A Descendant of Esther LaBarre Speaks on Her 1920 Film Recovered From a Dallas Fire

Esther LaBarre in Daughter of Dawn (1920)
Esther LaBarre in Daughter of Dawn (1920)
screenshot of Daughter of Dawn

Beaded medicine bags, leather moccasins and colorful, breastplate chokers spill from Autumn Moss’ brown, zippered suitcase. The Native American bead artist is a descendant of Esther LaBarre, who starred in the once-feared-lost silent film Daughter of Dawn.

The handiwork, Moss says, is that of her grandfather, Billy LaBarre, a full blood Kiowa/Comanche who was also LaBarre's nephew. LaBarre played Daughter of Dawn in the 1920s film which had an all Native American cast of 300 Kiowa and Comanche dressed in their own traditional clothing and accessories.
“At times, during the filming, the natives seemed to be relishing the chance to portray their culture and customs,” says Raquel Chapa, managing director of the Video Association of Dallas.

Chapa, an Apache/Cherokee, helped get the movie screened last fall at UT Arlington. She says the 1920s were a dark time for Indian culture because natives were being pressured to assimilate, and any form of self-expression would have been subdued.

“These are my mother’s things,” Moss says as she delicately handles the cache of family heirlooms. “She just recently handed them down to me. My grandpa made everything for her. I started [making] the chokers and breastplates when my grandfather died about five years ago. He was a bead worker, and when he passed away, nobody was really doing his craft anymore.”

Native American bead artist Autumn Moss, holding a photo of her mother.
Native American bead artist Autumn Moss, holding a photo of her mother.
Karen Gavis

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Moss says she soon began working with her grandfather’s beads and leather and has sold some of her pieces at the Joshua Tree Music Festival in California. Now, they can be picked up at the Cosmic Crow Collective in Arlington.

Aiden Hirschfield, the shop’s computer and media wizard, describes the place as a “unique boutique and venue.”

Adding to its charm, the Cosmic Crow is also a BYOB cafe with a back patio that connects to Division Brewery. Standing near a row of handcrafted album cover notebooks featuring musicians like Foreigner, Hendrix and Mozart, store owner Tammie Carson says customers recognize and appreciate the quality and authenticity of Moss’ work.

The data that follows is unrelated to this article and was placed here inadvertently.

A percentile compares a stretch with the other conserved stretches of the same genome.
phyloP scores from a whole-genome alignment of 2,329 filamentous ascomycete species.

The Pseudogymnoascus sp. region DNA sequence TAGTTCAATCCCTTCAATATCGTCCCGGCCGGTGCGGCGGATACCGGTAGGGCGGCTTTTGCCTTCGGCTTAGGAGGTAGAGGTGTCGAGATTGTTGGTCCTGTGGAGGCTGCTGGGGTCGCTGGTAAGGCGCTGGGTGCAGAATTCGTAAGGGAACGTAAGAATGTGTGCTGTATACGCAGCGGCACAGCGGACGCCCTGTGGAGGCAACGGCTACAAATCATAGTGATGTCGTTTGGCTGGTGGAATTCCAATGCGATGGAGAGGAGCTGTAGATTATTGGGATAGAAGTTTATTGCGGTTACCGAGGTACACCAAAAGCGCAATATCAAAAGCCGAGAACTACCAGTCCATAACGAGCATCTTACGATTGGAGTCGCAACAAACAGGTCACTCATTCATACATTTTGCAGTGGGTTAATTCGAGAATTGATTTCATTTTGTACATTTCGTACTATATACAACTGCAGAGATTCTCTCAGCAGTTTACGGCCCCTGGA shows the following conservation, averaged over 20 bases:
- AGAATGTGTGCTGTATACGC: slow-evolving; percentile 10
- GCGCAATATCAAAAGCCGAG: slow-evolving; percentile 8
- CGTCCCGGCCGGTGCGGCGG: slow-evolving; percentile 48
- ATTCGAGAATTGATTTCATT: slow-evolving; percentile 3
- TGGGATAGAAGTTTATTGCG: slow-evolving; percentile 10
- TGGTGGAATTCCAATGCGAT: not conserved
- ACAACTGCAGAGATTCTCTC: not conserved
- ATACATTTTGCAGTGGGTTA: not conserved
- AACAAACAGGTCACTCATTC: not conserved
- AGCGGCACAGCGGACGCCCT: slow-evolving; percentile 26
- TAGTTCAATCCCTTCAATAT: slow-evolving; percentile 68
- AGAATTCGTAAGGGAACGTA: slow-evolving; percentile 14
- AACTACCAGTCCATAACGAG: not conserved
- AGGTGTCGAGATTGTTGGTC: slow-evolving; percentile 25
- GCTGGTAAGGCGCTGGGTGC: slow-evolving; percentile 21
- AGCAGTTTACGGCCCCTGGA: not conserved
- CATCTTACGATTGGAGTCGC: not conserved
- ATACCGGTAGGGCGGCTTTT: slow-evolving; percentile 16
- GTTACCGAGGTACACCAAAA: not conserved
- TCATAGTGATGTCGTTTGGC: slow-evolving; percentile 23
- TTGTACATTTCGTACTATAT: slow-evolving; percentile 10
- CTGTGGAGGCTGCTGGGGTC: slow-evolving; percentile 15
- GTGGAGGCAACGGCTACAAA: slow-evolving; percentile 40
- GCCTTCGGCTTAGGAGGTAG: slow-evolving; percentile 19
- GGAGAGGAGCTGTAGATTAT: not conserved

“I think there is a big misconception that the Native Americans are all gone or dead,” Moss says. “That’s not true. I’d like to encourage people to support their Native American community.”

A 30-year-old mother of three boys, Moss lives in Fort Worth but grew up around Oklahoma City. She says she recalls her grandfather taking her to some of the places in the Wichita Mountains where Daughter of Dawn was filmed.

“My aunt and mom were really excited [when the film was discovered],” she says. “They went and sat in the front row at OU when they showed it.”

Moss says LaBarre had a son and moved to Kentucky after becoming a movie star. She also says it was her family’s friendship with Quanah Parker that most likely led to LaBarre starring in the film.

“[Quanah] was a healer as well as a chief,” she says. “So the whole tribe would come to him for help in healing. He helped to talk our family into going into the roles and getting enrolled with the tribe.”

Wearing a pair of beaded, purple and black loop earrings made by her aunt, Moss lifts up a buffalo bone necklace she made based on Parker's breastplate.

”I like preserving the tradition,” she says. “I picked up the big bone and leather stuff. I like that a lot.”
Moss also talks about the seemingly innate desire that Native Americans have to create and the different beads and shells used in their jewelry making.

“We’re a plains tribe,” she says. “So we had to barter for all our shells.”

Moss explains that although the Kiowa were smaller in number than the Comanche, the two tribes traveled together, and they fought together.

“[The Comanche] were more internal with their medicine, whereas, the Kiowa had more deities,” she says.
Chapa adds that filmmakers want to respect native culture, and while no film is perfect, the independent Texas Film Co. did get some things right.

“There was the wonderful horse culture that existed in it,” she says.

Chapa says that other things in the film, such as a woman’s scream, were exaggerated. The battle between two men for the love of one woman in the movie was severe, she says, adding that the filmmakers didn’t portray the conflict as a petty squabble because that wasn’t part of the morals and culture that the Comanche knew they had.

Known as the Lords of the Plains, the Comanche were among the fiercest warriors.

For some native families, Chapa says the only photos of their ancestors that exist are thanks to photographers and ethnologists such as Edward Curtis.

Moss says that's also true of LaBarre. The only photos she's aware of are from Norbert Miles’ film Daughter of Dawn, which Moss just watched on Netflix recently.

“It was like watching a history book come to life,” she says.

Although Chapa says some films “treat natives like they are the butt of a joke,” she describes Daughter of Dawn as different and even beautiful. Chapa also says North Texas had once been a Comanche area, but when the movie was made, “[Indian] removal had already happened, so there could not have been any Comanche in the area to film.”

According to The Associated Press, before the Oklahoma Historical Society purchased Daughter of Dawn, the movie had been traded to a private eye after it survived a fire in a Dallas warehouse where the Texas Film Co. had stored most of its work.

“Luckily, people knew the value of it,” Chapa says.


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